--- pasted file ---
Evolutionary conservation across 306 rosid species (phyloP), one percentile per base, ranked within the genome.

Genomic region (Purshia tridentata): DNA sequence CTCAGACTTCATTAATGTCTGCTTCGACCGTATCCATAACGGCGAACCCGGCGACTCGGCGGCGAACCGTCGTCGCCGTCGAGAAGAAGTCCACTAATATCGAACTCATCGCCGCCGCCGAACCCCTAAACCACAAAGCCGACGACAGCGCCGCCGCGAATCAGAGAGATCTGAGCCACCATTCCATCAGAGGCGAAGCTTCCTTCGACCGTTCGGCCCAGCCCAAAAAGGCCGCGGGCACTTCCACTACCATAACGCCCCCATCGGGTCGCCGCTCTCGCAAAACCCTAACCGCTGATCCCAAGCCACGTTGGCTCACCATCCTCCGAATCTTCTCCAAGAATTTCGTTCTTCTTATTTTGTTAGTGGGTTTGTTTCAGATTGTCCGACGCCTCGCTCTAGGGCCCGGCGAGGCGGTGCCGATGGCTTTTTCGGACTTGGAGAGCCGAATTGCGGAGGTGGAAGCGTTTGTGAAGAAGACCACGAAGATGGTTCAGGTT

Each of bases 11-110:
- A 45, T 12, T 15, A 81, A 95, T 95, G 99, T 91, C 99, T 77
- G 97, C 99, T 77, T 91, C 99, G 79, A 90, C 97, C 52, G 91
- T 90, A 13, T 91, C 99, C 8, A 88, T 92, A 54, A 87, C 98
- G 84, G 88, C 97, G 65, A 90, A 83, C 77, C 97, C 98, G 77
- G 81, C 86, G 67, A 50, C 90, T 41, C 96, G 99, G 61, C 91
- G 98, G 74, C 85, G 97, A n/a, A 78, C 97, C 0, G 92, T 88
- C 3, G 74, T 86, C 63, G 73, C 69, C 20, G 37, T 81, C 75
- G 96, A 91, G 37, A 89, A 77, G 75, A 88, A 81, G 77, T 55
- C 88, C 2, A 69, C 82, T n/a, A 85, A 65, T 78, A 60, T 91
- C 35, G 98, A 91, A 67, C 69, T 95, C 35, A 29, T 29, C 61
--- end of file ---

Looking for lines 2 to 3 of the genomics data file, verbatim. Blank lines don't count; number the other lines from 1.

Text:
Genomic region (Purshia tridentata): DNA sequence CTCAGACTTCATTAATGTCTGCTTCGACCGTATCCATAACGGCGAACCCGGCGACTCGGCGGCGAACCGTCGTCGCCGTCGAGAAGAAGTCCACTAATATCGAACTCATCGCCGCCGCCGAACCCCTAAACCACAAAGCCGACGACAGCGCCGCCGCGAATCAGAGAGATCTGAGCCACCATTCCATCAGAGGCGAAGCTTCCTTCGACCGTTCGGCCCAGCCCAAAAAGGCCGCGGGCACTTCCACTACCATAACGCCCCCATCGGGTCGCCGCTCTCGCAAAACCCTAACCGCTGATCCCAAGCCACGTTGGCTCACCATCCTCCGAATCTTCTCCAAGAATTTCGTTCTTCTTATTTTGTTAGTGGGTTTGTTTCAGATTGTCCGACGCCTCGCTCTAGGGCCCGGCGAGGCGGTGCCGATGGCTTTTTCGGACTTGGAGAGCCGAATTGCGGAGGTGGAAGCGTTTGTGAAGAAGACCACGAAGATGGTTCAGGTT

Each of bases 11-110: